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lieutenant generous will honore who has plenty to say. first, rosa flores joins us from the scene with all the latest. trump was there at the command center where you are now. what did the visit entail? >> reporter: well, he spent about 30 minutes here and talked to officials. he was briefed by local officials, in part told that one out of every three people in this parish are in the flood zone. he also got to listen in to a briefing by first responders but here's what he didn't get to do. he didn't get to go into the flooded areas to see the flood situation for himself. i asked local officials why and they said there was no time. >> the governor saying he hoped this would not just be a photo op but that trump would consider volunteering or making a sizeable donation to the flood relief fund. did he do either of those things? >> reporter: you know, no word yet about a sizeable cash donation by the trump campaign
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or by donald trump but one of the local officials during an interview did tell me that donald trump had donated an 18-wheeler full of supplies. i of course had to chase that down and we have exclusive video from in part from inside that 18-wheeler. the organization that received that donation, church international, told me that they received about 70,000 pounds of supplies. it included water, non-perishable food, diapers and blankets that people here received. >> people there, what was the reaction to the trump visit? >> reporter: you know, there's a lot of trump supporters here. in the midst of the floods we saw trump signs in front of yards and on windows. even on fences. from just talking to people here in these neighborhoods, a lot of people are very happy that donald trump visited ascension parish. they also said it was a sign of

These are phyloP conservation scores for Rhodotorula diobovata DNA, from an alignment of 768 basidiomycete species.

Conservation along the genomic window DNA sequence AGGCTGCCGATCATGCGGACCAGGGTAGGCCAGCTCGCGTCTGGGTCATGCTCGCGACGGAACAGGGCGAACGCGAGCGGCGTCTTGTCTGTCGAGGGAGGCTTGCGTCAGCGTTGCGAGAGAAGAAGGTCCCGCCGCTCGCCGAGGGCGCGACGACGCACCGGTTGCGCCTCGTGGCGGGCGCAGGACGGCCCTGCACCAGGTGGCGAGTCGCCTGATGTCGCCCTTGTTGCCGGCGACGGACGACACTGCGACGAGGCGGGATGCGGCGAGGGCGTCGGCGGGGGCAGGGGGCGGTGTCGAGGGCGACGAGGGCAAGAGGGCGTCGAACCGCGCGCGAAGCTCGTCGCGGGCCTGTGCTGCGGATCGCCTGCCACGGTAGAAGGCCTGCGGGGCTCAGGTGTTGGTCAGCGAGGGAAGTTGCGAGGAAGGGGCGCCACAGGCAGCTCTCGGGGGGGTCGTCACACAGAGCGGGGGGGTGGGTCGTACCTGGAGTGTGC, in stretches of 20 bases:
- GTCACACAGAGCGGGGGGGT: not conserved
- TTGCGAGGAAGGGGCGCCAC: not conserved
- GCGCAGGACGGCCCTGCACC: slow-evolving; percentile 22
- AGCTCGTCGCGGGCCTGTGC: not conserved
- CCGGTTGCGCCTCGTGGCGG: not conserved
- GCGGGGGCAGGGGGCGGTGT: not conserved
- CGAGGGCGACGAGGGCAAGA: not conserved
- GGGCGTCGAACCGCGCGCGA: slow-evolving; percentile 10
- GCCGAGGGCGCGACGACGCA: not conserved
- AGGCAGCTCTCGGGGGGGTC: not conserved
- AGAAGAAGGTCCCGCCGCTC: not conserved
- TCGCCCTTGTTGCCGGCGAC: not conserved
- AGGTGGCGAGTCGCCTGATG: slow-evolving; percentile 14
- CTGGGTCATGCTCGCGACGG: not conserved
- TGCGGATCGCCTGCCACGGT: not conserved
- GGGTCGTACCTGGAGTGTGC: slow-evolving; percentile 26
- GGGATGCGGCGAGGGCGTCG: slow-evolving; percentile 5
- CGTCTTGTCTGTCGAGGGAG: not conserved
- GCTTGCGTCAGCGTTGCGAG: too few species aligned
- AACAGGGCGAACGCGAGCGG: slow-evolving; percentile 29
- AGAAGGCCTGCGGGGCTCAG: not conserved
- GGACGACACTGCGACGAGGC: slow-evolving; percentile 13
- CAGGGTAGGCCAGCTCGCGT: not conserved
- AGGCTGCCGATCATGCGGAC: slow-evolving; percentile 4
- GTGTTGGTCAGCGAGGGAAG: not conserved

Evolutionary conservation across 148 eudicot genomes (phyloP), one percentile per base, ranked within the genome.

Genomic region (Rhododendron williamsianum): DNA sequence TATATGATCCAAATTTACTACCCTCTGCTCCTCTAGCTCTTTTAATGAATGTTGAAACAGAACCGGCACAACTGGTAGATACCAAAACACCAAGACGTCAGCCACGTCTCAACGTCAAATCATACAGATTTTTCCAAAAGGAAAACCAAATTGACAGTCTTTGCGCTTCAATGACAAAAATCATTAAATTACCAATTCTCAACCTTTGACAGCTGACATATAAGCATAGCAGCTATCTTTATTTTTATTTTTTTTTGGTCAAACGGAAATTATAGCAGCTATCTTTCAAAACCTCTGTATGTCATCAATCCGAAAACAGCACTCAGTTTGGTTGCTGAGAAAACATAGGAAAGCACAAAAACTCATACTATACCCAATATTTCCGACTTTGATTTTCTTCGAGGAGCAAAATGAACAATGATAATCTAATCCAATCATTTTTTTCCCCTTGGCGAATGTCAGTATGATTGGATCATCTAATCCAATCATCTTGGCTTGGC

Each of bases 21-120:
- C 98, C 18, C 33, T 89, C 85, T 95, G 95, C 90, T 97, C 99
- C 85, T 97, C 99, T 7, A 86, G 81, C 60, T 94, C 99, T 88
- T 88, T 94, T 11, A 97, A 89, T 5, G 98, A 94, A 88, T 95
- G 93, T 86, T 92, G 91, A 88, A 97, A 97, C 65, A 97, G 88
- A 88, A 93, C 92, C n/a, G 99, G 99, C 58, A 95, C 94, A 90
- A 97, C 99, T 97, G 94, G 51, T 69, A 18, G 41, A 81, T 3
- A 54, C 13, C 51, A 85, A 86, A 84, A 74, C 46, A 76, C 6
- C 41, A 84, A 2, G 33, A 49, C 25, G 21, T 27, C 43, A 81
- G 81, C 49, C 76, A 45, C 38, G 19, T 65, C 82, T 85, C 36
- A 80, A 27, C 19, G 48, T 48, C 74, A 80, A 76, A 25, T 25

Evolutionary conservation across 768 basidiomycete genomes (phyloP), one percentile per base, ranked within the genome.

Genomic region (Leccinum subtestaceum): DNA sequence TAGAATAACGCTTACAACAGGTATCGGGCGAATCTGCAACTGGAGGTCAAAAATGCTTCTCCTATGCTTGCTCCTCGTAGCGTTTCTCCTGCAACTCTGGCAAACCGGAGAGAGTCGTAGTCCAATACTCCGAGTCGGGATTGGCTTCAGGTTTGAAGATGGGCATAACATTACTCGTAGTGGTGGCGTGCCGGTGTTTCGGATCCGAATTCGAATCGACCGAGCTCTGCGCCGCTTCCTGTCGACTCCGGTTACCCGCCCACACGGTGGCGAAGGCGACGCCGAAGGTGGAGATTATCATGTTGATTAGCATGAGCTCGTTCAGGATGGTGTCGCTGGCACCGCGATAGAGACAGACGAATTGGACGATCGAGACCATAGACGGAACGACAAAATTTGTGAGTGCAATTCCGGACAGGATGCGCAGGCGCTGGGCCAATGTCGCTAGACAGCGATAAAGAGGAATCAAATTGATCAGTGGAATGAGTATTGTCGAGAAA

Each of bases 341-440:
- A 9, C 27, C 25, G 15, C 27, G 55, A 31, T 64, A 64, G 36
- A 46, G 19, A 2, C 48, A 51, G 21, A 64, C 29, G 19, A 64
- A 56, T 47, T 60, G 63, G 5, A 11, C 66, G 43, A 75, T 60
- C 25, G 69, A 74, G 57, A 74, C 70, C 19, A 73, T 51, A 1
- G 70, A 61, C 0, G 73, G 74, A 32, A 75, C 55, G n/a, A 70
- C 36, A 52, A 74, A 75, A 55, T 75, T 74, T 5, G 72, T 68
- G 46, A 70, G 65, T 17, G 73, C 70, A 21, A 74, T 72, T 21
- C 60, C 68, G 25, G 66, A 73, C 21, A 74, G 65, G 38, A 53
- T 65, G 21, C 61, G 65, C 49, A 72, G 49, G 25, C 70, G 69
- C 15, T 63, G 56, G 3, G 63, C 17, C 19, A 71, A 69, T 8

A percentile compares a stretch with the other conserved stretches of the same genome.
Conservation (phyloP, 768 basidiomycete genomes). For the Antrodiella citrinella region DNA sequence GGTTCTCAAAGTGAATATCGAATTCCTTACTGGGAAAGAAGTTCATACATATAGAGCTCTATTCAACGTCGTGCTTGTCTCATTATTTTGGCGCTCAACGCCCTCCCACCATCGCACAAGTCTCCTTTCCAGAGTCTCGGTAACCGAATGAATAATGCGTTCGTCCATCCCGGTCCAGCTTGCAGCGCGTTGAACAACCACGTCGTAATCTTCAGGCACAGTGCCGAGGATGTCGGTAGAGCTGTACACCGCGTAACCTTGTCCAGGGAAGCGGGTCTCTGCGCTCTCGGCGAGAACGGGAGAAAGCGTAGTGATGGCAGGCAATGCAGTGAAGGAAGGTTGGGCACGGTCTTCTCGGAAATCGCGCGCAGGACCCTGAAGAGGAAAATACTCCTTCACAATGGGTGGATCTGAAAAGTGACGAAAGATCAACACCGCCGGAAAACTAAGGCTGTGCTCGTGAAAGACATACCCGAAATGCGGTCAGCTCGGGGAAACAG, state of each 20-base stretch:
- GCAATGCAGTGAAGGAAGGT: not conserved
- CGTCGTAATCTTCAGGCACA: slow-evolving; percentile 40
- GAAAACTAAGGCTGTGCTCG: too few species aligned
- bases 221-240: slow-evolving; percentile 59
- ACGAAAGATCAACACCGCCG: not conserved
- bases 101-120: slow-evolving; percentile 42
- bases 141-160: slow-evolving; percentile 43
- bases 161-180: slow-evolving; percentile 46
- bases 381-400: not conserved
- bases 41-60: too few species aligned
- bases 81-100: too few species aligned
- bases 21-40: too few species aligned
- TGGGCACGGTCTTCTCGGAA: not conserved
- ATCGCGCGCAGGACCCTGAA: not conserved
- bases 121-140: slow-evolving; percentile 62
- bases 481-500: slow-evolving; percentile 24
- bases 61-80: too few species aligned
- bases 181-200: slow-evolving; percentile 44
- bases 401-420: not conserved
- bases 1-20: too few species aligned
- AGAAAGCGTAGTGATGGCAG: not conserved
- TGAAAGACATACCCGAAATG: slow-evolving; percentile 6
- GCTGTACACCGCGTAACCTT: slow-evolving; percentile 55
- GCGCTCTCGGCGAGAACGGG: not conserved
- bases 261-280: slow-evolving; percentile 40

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leadership. one woman even saying she was hoping that trump's visit included trump flying in his trump helicopter and dropping off money to all of the flood victims. imagine what a campaign ad that would make. >> rosa, thanks. whatever you think of president obama's timing or donald trump's, one thing is clear. this is hardly the first time such a visit has been subjected to the political microscope. more on that from cnn's jean casarez. >> reporter: august, 2005. hurricane katrina makes landfall on the gulf coast with 127 mile per hour winds. 80% of new orleans flooded after the levees failed. more than 1800 people died in the gulf region and more than one million people were displaced by the storm. as the reality began to unfold, then president george w. bush, on vacation in texas, would stay at his ranch in crawford for two
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more days, deciding to go back to washington, bush did a flyover on august 31st allowing the press a photo op of the president looking out over the ruin. at the time bush said he didn't want to disrupt efforts on the ground but in 2010 admitted to nbc's matt lauer that photo was a mistake. >> huge mistake. it made you look so out of touch. >> detached and uncaring. no question about it. >> reporter: total damage from katrina was estimated at $108 billion. damage to bush's legacy was profound. 13 years earlier, a natural disaster struck during his father's presidency. it was hurricane andrew. a category 5 storm with sustained winds of 165 miles per hour whose path included southern florida and south-central louisiana. more than $25 billion in damages with controversy raging throughout the country that h.w.